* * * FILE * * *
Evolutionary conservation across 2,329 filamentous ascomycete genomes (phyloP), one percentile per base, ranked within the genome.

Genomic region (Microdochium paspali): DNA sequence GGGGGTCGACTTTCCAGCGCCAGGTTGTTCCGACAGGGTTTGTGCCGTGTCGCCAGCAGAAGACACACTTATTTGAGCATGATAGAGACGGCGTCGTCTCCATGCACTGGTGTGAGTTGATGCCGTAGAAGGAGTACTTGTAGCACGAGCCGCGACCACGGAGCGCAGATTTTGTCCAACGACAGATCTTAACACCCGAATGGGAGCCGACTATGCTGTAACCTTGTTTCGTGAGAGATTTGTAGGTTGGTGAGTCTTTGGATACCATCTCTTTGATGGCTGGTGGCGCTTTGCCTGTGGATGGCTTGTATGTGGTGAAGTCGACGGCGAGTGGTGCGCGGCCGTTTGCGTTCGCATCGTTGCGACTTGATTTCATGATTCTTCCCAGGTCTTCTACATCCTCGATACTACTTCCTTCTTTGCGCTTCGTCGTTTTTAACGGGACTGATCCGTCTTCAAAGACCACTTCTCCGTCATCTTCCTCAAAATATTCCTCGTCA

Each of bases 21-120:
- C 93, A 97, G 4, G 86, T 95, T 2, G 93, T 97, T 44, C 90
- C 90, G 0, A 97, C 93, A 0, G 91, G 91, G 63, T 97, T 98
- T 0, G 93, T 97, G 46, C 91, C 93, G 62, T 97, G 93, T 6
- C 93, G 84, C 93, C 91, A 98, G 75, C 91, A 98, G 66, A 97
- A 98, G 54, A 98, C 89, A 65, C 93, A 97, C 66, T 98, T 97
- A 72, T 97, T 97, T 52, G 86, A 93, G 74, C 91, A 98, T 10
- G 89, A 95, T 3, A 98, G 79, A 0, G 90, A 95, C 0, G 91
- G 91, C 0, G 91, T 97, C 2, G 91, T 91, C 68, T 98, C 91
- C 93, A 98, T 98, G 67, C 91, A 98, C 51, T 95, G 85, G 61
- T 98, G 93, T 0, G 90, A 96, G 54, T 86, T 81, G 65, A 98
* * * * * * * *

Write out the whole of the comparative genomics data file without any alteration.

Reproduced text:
Evolutionary conservation across 2,329 filamentous ascomycete genomes (phyloP), one percentile per base, ranked within the genome.

Genomic region (Microdochium paspali): DNA sequence GGGGGTCGACTTTCCAGCGCCAGGTTGTTCCGACAGGGTTTGTGCCGTGTCGCCAGCAGAAGACACACTTATTTGAGCATGATAGAGACGGCGTCGTCTCCATGCACTGGTGTGAGTTGATGCCGTAGAAGGAGTACTTGTAGCACGAGCCGCGACCACGGAGCGCAGATTTTGTCCAACGACAGATCTTAACACCCGAATGGGAGCCGACTATGCTGTAACCTTGTTTCGTGAGAGATTTGTAGGTTGGTGAGTCTTTGGATACCATCTCTTTGATGGCTGGTGGCGCTTTGCCTGTGGATGGCTTGTATGTGGTGAAGTCGACGGCGAGTGGTGCGCGGCCGTTTGCGTTCGCATCGTTGCGACTTGATTTCATGATTCTTCCCAGGTCTTCTACATCCTCGATACTACTTCCTTCTTTGCGCTTCGTCGTTTTTAACGGGACTGATCCGTCTTCAAAGACCACTTCTCCGTCATCTTCCTCAAAATATTCCTCGTCA

Each of bases 21-120:
- C 93, A 97, G 4, G 86, T 95, T 2, G 93, T 97, T 44, C 90
- C 90, G 0, A 97, C 93, A 0, G 91, G 91, G 63, T 97, T 98
- T 0, G 93, T 97, G 46, C 91, C 93, G 62, T 97, G 93, T 6
- C 93, G 84, C 93, C 91, A 98, G 75, C 91, A 98, G 66, A 97
- A 98, G 54, A 98, C 89, A 65, C 93, A 97, C 66, T 98, T 97
- A 72, T 97, T 97, T 52, G 86, A 93, G 74, C 91, A 98, T 10
- G 89, A 95, T 3, A 98, G 79, A 0, G 90, A 95, C 0, G 91
- G 91, C 0, G 91, T 97, C 2, G 91, T 91, C 68, T 98, C 91
- C 93, A 98, T 98, G 67, C 91, A 98, C 51, T 95, G 85, G 61
- T 98, G 93, T 0, G 90, A 96, G 54, T 86, T 81, G 65, A 98